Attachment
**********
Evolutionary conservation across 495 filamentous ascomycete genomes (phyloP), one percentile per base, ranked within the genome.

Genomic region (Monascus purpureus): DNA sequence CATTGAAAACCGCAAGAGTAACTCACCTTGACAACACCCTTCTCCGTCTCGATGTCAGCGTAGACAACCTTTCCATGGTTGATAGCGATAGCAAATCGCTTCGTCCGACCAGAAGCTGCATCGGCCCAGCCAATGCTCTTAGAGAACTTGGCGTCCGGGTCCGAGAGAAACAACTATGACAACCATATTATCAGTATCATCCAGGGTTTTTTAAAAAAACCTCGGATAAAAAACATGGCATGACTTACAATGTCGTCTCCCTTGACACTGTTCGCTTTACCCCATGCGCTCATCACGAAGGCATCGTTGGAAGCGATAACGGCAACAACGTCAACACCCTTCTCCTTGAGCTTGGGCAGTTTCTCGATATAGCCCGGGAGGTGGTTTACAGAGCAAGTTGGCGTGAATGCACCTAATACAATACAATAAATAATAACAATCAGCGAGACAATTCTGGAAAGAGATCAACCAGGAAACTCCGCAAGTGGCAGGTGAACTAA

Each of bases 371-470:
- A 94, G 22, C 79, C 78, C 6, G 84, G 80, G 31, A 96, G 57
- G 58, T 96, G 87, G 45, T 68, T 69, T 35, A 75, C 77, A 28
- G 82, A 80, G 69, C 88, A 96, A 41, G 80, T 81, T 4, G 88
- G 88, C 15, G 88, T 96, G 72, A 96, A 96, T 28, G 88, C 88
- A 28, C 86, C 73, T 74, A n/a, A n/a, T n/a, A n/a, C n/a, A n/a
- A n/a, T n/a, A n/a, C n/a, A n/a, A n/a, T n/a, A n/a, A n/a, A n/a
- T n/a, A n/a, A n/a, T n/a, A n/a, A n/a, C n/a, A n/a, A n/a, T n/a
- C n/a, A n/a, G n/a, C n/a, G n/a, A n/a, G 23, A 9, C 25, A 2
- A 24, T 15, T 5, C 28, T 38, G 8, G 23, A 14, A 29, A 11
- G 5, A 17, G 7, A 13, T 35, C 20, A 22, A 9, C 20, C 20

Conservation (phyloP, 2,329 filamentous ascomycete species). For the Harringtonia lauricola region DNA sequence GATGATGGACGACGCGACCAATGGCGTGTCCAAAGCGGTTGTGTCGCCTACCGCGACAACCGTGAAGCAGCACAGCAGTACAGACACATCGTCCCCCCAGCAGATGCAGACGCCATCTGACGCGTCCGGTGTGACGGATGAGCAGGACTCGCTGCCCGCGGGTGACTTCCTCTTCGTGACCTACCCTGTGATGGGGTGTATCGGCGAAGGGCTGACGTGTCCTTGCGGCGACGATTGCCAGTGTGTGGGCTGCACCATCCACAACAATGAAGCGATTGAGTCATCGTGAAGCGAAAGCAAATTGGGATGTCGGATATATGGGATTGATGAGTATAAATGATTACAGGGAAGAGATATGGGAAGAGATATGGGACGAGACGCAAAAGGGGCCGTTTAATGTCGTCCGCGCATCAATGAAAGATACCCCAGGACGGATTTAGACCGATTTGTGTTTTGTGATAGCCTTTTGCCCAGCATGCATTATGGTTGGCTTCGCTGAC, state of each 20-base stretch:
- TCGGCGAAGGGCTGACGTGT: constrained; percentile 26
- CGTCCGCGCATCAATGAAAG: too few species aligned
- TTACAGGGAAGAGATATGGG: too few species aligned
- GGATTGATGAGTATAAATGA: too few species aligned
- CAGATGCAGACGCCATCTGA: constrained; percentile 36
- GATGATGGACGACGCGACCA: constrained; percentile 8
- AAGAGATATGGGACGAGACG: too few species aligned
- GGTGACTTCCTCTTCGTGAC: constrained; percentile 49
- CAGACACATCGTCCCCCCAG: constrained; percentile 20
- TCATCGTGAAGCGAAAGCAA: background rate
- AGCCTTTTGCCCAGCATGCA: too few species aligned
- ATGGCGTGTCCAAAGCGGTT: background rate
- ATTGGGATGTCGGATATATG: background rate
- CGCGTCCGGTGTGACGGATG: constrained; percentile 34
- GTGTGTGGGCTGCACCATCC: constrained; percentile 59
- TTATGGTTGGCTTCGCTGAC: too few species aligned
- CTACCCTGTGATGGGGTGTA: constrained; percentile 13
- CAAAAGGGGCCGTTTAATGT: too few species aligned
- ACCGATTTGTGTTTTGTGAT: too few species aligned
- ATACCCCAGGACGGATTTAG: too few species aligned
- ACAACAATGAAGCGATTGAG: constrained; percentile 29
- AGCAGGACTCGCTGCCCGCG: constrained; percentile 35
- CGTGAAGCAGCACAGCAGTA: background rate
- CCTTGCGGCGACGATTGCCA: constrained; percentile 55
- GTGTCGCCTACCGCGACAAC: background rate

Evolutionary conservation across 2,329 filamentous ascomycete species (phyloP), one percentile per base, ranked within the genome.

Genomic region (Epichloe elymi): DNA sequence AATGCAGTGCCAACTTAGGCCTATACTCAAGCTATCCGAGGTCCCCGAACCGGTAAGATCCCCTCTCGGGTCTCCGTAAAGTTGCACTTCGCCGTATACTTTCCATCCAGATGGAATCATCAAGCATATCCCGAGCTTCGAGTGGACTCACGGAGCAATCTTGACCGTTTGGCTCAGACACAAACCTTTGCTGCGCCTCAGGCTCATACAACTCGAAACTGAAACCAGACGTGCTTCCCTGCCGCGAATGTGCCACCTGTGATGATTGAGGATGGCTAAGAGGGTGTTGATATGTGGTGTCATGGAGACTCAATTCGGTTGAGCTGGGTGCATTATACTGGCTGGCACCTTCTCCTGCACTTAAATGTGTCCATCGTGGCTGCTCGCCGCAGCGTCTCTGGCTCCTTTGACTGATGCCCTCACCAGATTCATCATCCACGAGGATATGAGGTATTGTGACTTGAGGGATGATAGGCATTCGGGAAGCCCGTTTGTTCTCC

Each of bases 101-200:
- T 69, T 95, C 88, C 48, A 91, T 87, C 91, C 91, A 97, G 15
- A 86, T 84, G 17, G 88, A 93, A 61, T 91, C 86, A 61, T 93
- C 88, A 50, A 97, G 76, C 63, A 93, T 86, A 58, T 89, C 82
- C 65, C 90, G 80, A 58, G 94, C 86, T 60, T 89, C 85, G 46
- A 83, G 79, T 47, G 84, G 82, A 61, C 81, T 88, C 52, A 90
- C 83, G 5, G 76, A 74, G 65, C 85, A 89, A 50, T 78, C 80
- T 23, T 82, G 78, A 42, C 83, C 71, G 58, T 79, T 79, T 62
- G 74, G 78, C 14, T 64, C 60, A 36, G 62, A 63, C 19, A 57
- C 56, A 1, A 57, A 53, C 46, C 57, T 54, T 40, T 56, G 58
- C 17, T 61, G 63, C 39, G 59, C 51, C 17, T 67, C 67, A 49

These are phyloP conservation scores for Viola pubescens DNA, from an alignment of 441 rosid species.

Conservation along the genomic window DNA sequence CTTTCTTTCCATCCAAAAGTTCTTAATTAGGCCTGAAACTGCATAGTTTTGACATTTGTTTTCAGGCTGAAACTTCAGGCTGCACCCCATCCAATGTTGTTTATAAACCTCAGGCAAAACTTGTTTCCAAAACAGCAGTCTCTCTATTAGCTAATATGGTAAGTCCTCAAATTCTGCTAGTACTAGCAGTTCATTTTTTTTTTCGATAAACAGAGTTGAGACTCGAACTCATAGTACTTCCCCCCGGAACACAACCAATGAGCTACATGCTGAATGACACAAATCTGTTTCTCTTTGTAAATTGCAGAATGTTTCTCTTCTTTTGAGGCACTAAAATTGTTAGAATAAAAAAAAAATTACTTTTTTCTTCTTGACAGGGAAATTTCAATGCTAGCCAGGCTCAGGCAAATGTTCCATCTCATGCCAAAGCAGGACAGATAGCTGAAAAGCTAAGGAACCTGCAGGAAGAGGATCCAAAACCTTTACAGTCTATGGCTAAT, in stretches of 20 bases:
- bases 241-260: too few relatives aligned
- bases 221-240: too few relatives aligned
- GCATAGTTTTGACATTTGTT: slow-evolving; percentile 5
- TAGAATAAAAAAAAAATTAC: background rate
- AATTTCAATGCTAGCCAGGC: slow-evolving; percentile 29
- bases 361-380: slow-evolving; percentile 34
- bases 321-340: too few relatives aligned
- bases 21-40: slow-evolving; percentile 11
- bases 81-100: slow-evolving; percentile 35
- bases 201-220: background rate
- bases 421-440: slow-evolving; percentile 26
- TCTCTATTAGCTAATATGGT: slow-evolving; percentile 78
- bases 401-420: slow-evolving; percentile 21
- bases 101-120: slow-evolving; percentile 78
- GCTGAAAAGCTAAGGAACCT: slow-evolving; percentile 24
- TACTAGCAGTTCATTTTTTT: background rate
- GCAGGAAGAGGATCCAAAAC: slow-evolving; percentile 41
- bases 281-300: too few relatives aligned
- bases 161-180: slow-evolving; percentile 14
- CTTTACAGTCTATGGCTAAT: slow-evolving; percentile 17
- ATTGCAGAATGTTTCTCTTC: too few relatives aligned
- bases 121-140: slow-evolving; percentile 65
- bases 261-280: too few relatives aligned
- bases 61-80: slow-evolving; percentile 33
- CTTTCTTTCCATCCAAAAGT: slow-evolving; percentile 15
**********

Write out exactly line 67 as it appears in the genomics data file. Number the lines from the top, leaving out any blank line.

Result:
- bases 401-420: slow-evolving; percentile 21